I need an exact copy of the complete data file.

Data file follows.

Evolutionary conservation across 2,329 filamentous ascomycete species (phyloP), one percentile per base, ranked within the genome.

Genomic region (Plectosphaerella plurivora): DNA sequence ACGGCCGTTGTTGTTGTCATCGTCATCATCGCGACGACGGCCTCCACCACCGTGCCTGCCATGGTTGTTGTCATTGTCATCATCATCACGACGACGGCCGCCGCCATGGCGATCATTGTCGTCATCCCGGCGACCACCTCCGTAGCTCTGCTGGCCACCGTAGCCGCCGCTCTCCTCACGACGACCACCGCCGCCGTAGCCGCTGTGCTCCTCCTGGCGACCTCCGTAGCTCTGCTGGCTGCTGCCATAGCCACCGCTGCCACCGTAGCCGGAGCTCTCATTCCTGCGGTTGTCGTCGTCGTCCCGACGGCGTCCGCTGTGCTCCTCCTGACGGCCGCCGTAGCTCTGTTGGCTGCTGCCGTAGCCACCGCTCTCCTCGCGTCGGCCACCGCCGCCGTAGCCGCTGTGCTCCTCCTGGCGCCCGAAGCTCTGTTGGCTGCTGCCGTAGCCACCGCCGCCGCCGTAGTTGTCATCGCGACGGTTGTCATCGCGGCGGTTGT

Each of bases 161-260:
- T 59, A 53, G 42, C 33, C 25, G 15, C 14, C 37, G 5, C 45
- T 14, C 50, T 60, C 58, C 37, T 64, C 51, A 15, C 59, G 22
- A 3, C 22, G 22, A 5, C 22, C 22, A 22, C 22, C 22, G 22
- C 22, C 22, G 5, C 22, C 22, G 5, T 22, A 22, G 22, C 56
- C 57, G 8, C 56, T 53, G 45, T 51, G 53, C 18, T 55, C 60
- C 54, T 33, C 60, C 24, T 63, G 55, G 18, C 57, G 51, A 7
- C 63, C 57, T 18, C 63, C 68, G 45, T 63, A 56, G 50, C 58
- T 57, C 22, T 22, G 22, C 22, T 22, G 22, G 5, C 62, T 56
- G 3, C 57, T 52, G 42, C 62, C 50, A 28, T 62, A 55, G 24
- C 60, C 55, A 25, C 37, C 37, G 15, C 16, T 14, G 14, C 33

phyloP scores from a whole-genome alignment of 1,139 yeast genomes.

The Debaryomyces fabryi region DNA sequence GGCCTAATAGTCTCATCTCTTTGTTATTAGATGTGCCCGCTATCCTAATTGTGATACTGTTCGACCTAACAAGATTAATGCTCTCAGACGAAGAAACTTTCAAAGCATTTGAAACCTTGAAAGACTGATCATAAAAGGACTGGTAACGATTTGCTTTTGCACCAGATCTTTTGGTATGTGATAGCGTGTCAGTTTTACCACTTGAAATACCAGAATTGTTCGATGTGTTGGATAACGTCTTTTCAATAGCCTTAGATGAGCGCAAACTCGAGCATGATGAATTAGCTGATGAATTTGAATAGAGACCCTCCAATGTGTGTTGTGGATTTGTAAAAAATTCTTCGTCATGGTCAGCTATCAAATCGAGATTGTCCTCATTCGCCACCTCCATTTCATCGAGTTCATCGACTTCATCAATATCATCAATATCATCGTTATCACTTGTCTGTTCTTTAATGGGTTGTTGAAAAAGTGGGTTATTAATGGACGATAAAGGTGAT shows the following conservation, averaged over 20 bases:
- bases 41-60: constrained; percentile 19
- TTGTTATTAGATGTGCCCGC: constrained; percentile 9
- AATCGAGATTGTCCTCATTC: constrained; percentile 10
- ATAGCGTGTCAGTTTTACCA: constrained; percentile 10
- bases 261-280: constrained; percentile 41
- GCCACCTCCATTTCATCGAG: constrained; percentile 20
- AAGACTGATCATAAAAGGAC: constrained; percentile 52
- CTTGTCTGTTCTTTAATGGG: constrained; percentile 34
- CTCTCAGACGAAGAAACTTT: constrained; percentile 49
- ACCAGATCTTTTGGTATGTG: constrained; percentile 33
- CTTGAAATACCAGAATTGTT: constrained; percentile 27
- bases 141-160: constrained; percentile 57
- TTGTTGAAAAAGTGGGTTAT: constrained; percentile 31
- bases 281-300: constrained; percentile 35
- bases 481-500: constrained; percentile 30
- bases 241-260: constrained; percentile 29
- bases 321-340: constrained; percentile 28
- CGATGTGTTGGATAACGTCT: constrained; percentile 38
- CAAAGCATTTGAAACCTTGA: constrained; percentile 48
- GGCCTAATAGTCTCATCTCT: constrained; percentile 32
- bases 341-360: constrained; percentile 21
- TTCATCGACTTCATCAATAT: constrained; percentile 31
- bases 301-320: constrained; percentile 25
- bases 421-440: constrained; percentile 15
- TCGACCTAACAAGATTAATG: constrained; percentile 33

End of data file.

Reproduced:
Evolutionary conservation across 2,329 filamentous ascomycete species (phyloP), one percentile per base, ranked within the genome.

Genomic region (Plectosphaerella plurivora): DNA sequence ACGGCCGTTGTTGTTGTCATCGTCATCATCGCGACGACGGCCTCCACCACCGTGCCTGCCATGGTTGTTGTCATTGTCATCATCATCACGACGACGGCCGCCGCCATGGCGATCATTGTCGTCATCCCGGCGACCACCTCCGTAGCTCTGCTGGCCACCGTAGCCGCCGCTCTCCTCACGACGACCACCGCCGCCGTAGCCGCTGTGCTCCTCCTGGCGACCTCCGTAGCTCTGCTGGCTGCTGCCATAGCCACCGCTGCCACCGTAGCCGGAGCTCTCATTCCTGCGGTTGTCGTCGTCGTCCCGACGGCGTCCGCTGTGCTCCTCCTGACGGCCGCCGTAGCTCTGTTGGCTGCTGCCGTAGCCACCGCTCTCCTCGCGTCGGCCACCGCCGCCGTAGCCGCTGTGCTCCTCCTGGCGCCCGAAGCTCTGTTGGCTGCTGCCGTAGCCACCGCCGCCGCCGTAGTTGTCATCGCGACGGTTGTCATCGCGGCGGTTGT

Each of bases 161-260:
- T 59, A 53, G 42, C 33, C 25, G 15, C 14, C 37, G 5, C 45
- T 14, C 50, T 60, C 58, C 37, T 64, C 51, A 15, C 59, G 22
- A 3, C 22, G 22, A 5, C 22, C 22, A 22, C 22, C 22, G 22
- C 22, C 22, G 5, C 22, C 22, G 5, T 22, A 22, G 22, C 56
- C 57, G 8, C 56, T 53, G 45, T 51, G 53, C 18, T 55, C 60
- C 54, T 33, C 60, C 24, T 63, G 55, G 18, C 57, G 51, A 7
- C 63, C 57, T 18, C 63, C 68, G 45, T 63, A 56, G 50, C 58
- T 57, C 22, T 22, G 22, C 22, T 22, G 22, G 5, C 62, T 56
- G 3, C 57, T 52, G 42, C 62, C 50, A 28, T 62, A 55, G 24
- C 60, C 55, A 25, C 37, C 37, G 15, C 16, T 14, G 14, C 33

phyloP scores from a whole-genome alignment of 1,139 yeast genomes.

The Debaryomyces fabryi region DNA sequence GGCCTAATAGTCTCATCTCTTTGTTATTAGATGTGCCCGCTATCCTAATTGTGATACTGTTCGACCTAACAAGATTAATGCTCTCAGACGAAGAAACTTTCAAAGCATTTGAAACCTTGAAAGACTGATCATAAAAGGACTGGTAACGATTTGCTTTTGCACCAGATCTTTTGGTATGTGATAGCGTGTCAGTTTTACCACTTGAAATACCAGAATTGTTCGATGTGTTGGATAACGTCTTTTCAATAGCCTTAGATGAGCGCAAACTCGAGCATGATGAATTAGCTGATGAATTTGAATAGAGACCCTCCAATGTGTGTTGTGGATTTGTAAAAAATTCTTCGTCATGGTCAGCTATCAAATCGAGATTGTCCTCATTCGCCACCTCCATTTCATCGAGTTCATCGACTTCATCAATATCATCAATATCATCGTTATCACTTGTCTGTTCTTTAATGGGTTGTTGAAAAAGTGGGTTATTAATGGACGATAAAGGTGAT shows the following conservation, averaged over 20 bases:
- bases 41-60: constrained; percentile 19
- TTGTTATTAGATGTGCCCGC: constrained; percentile 9
- AATCGAGATTGTCCTCATTC: constrained; percentile 10
- ATAGCGTGTCAGTTTTACCA: constrained; percentile 10
- bases 261-280: constrained; percentile 41
- GCCACCTCCATTTCATCGAG: constrained; percentile 20
- AAGACTGATCATAAAAGGAC: constrained; percentile 52
- CTTGTCTGTTCTTTAATGGG: constrained; percentile 34
- CTCTCAGACGAAGAAACTTT: constrained; percentile 49
- ACCAGATCTTTTGGTATGTG: constrained; percentile 33
- CTTGAAATACCAGAATTGTT: constrained; percentile 27
- bases 141-160: constrained; percentile 57
- TTGTTGAAAAAGTGGGTTAT: constrained; percentile 31
- bases 281-300: constrained; percentile 35
- bases 481-500: constrained; percentile 30
- bases 241-260: constrained; percentile 29
- bases 321-340: constrained; percentile 28
- CGATGTGTTGGATAACGTCT: constrained; percentile 38
- CAAAGCATTTGAAACCTTGA: constrained; percentile 48
- GGCCTAATAGTCTCATCTCT: constrained; percentile 32
- bases 341-360: constrained; percentile 21
- TTCATCGACTTCATCAATAT: constrained; percentile 31
- bases 301-320: constrained; percentile 25
- bases 421-440: constrained; percentile 15
- TCGACCTAACAAGATTAATG: constrained; percentile 33